develooper Front page | perl.perl5.porters | Postings from November 2017

Re: Revisiting smart match

Thread Previous | Thread Next
From:
Ricardo Signes
Date:
November 27, 2017 16:04
Subject:
Re: Revisiting smart match
Message ID:
20171127160416.GB1688@debian
* Zefram <zefram@fysh.org> [2017-11-24T08:45:07]
> Apparently people wanted non-smartmatch conditions enough to make "when"
> attempt to guess what they meant.

I don't think we're doing ourselves any favors by looking to the original
v5.10.0 design of smartmatch/given/when as something built based on what people
would use in practice.

My feelings about given/when have never been very strong.  I've generally been
much more interested in smartmatch itself.  That said, I think that this is one
(maybe -the- one) place I'd chime in on the given/when changes proposed.

I've thought of the rhs of a smart match as best being a stand-in for a
predicate function.  given/when is explicitly performing tests at each branch,
so I'm not sure we're doing the right thing to just evaluate a when's
condition as a boolean expression.  I think it comes down to this:

  Are people better served by always saying they're using ~~ when they use it,
  or by being encouraged to use specific matchers?

The original design was trying to do a third option: we should intuit what the
user meant through a set of rules and exceptions.  I think we probably all
agree that it didn't work and can't be made to usefully work.

It does drag attention back to the exemplar of the problem:

  # fig 0
  given ($input) {
    when ("string") { die "A" }
    when (90210)    { die "B" }
    when ($matcher) { die "C" }
  }

The behavior under the current proposal (all three always would match, so only
the first runs) is clearly wrong.  Let's call this programmer error, which it
would be, but it's not great.

Is it better for the user to write:

  # fig 1
  given ($input) {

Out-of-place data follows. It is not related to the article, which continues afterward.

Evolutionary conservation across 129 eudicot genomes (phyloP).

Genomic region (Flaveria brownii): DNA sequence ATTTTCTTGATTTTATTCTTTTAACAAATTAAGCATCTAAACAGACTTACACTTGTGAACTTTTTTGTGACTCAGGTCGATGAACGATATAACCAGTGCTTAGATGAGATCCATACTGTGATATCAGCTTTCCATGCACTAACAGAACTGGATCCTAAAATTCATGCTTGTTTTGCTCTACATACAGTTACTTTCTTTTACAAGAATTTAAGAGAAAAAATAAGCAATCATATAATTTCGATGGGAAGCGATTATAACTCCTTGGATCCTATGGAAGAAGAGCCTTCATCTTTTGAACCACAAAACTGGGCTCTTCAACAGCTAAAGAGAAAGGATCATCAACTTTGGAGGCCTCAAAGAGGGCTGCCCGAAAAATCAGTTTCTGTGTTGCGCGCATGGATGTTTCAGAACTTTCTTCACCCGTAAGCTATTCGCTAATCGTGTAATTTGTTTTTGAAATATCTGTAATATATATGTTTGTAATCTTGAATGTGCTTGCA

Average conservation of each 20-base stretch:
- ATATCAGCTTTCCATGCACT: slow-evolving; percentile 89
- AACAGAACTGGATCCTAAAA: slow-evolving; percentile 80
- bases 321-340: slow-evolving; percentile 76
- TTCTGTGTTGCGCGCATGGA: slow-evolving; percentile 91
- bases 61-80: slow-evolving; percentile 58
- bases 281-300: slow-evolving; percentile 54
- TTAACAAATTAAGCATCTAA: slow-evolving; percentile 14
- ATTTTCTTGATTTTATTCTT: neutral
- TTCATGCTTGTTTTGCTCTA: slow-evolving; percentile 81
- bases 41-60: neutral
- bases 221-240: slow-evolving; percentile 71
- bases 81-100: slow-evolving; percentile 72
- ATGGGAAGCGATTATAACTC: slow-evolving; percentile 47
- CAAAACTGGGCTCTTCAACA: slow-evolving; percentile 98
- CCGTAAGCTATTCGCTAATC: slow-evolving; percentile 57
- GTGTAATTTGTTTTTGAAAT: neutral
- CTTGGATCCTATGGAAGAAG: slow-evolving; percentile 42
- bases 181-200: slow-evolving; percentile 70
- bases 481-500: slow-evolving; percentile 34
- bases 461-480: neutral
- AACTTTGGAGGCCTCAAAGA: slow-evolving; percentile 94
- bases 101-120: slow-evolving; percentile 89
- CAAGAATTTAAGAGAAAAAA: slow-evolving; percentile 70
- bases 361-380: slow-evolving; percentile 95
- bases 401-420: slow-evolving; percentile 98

when ($_ eq "string") { die "A" }
    when ($_ == 90210)    { die "B" }
    when ($_ ~~ $matcher) { die "C" }
  }

...or...

  # fig 2
  given ($input) {
    when (mstr("string")) { die "A" }
    when (mnum(90210))    { die "B" }
    when ($matcher)       { die "C" }
  }

...or, to go full Chrysostomos...

  # fig 3
  given ($input) {
    when { $_ eq "string" } { die "A" }
    when { $_ == 90210    } { die "B" }
    when ($matcher)         { die "C" }
  }

Three, here, is a special form of two:  you could just as easily use mstr() to
produce an eq-based matcher, but if you don't want to make a custom matcher,
you can just write an arbitrary expression for either laziness or speed.

> So there's good cause for "when" to support ordinary truth-value
> conditions.  Given that it does support that, there's no actual need
> for shorter syntax for smartmatching; that's at most a nice-to-have.

I agree with the fact that we can get away without the shorter syntax.  I just
want to say that if we say, "Okay, everybody, at long last smartmatch and given
and when are usable, and this is how you use them," then we're setting the
precedent for how people are going to expect to read and write this code, and
also how they're going to think about what a "when" condition *is*,
conceptually.

I think the version you provide is okay.  I don't think it's what I'd pick, but
I don't think it's bad.  Mostly, I wanted to make sure I said something here so
that later, if I was annoyed, I would know I'd sung out at the time so that the
thing could be considered.

Thanks for your work on this long-suffering part of the language!

-- 
rjbs

Thread Previous | Thread Next


nntp.perl.org: Perl Programming lists via nntp and http.
Comments to Ask Bjørn Hansen at ask@perl.org | Group listing | About